The thinking behind it is that when you close your eyes your mind tends to wander and go off on flights of fancy, but zen buddhists believe keeping your eyes half open avoids this. I don't do it myself, but that's the Zen Buddhists thinking behind it.

    Check out this link. http://www.iolfree.ie/~irish_zen/zazen.html
  7. velvet

    velvet Banned

    Thanks Spacer!
  8. Sebbi

    Sebbi Senior Member

    Velvet - I think you would benifit from looking into the teachings of Zen Buddhism, as I assumed you have, to appriciate what I have said. It appears you are only interested in the Zen Buddhist meditation and I see I have wasted my breath.

    Perhaps you should be asking this on the Yoga and Meditation forum.

  9. darrellkitchen

    darrellkitchen Lifetime Supporter

    Never is a breath wasted ...

    Even if you were never to speak a word, you would still be inhaling and exhaling ...

    If you feel you are speaking and no one is listening or whether you are silent and contemplative, you will still be inhaling and exhaling ...

    It makes no difference whether you sit at a keyboard typing your hearts desire, or expressing your impatience or anger, you will still be inhaling and exhaling ...

    So it doesn't make a difference what you are doing, virtuous or non-virtuous, you will still be inhaling and exhaling ... so never is a breath wasted for any reason !!!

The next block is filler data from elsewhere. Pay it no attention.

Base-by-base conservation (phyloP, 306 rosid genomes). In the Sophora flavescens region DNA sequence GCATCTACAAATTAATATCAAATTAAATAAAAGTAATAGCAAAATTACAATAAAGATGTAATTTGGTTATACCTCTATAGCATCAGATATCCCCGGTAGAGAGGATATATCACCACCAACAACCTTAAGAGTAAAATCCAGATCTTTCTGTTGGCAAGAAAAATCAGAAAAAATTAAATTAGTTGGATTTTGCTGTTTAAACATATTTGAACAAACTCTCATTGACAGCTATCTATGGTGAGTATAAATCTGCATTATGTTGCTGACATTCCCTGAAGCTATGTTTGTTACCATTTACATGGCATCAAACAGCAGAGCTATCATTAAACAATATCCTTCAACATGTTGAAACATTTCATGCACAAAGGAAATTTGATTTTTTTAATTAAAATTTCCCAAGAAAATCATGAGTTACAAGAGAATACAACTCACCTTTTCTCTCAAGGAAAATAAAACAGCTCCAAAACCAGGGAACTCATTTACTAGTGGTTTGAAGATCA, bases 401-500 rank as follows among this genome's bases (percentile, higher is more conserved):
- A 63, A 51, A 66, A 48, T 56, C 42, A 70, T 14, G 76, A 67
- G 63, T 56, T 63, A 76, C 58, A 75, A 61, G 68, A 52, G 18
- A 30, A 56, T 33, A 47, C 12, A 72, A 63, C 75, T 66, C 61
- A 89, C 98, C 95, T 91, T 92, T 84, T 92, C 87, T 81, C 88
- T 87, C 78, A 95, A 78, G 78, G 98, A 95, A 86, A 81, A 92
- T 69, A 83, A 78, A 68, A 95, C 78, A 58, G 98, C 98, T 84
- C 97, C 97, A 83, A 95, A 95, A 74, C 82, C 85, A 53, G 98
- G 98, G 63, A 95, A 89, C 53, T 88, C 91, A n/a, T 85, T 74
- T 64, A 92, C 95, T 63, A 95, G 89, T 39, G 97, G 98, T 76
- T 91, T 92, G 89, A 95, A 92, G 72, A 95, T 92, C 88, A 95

All life is precious ... every breath breaths life ...
  10. velvet

    velvet Banned

    I'm sorry that you feel neglected. I can imagine why you replied the way you did, but I thought that I asked quite clearly about the specific method of zenbuddhist meditation so I thought I would have more chance of getting an answer in the buddhist forum than in the meditation forum :)

    Since I wrote "Now I know that you can meditate in any way you want but I kinda want to try it that way and I'm just confused as to why it doesn't work with me." I thought your answer was a bit off, since it isn't just the 'the Zen belonging to monks hundereds of years ago on the other side of the world', but also the way that all the (soto)zen centers in my country meditate. I'd like to be a bit prepared before I wander in to their temples for the first time, so I don't have trouble I could have avoided when joining their meditation sessions.

    I'm happy that you think I can benefit from zen. I feel the same way.
  11. Spacer

    Spacer 'Enlighten yourself'

    I don't think you'd get much info on zazen meditation in the other forum, it's all mainly yoga people in there.
  12. Sebbi

    Sebbi Senior Member

    I'm sorry, I was feeling pretty down yesterday and then the first post I open says:

    "Interesting but useless" so I took it out on you, sorry about that.


  13. velvet

    velvet Banned

    No problem.. hope you are feeling better today! *hug*
  14. there is no seperation.

    if eyes closed, you are "inside"
    if eyes open, you are "inside"

    you are that which is. Acknowledge this.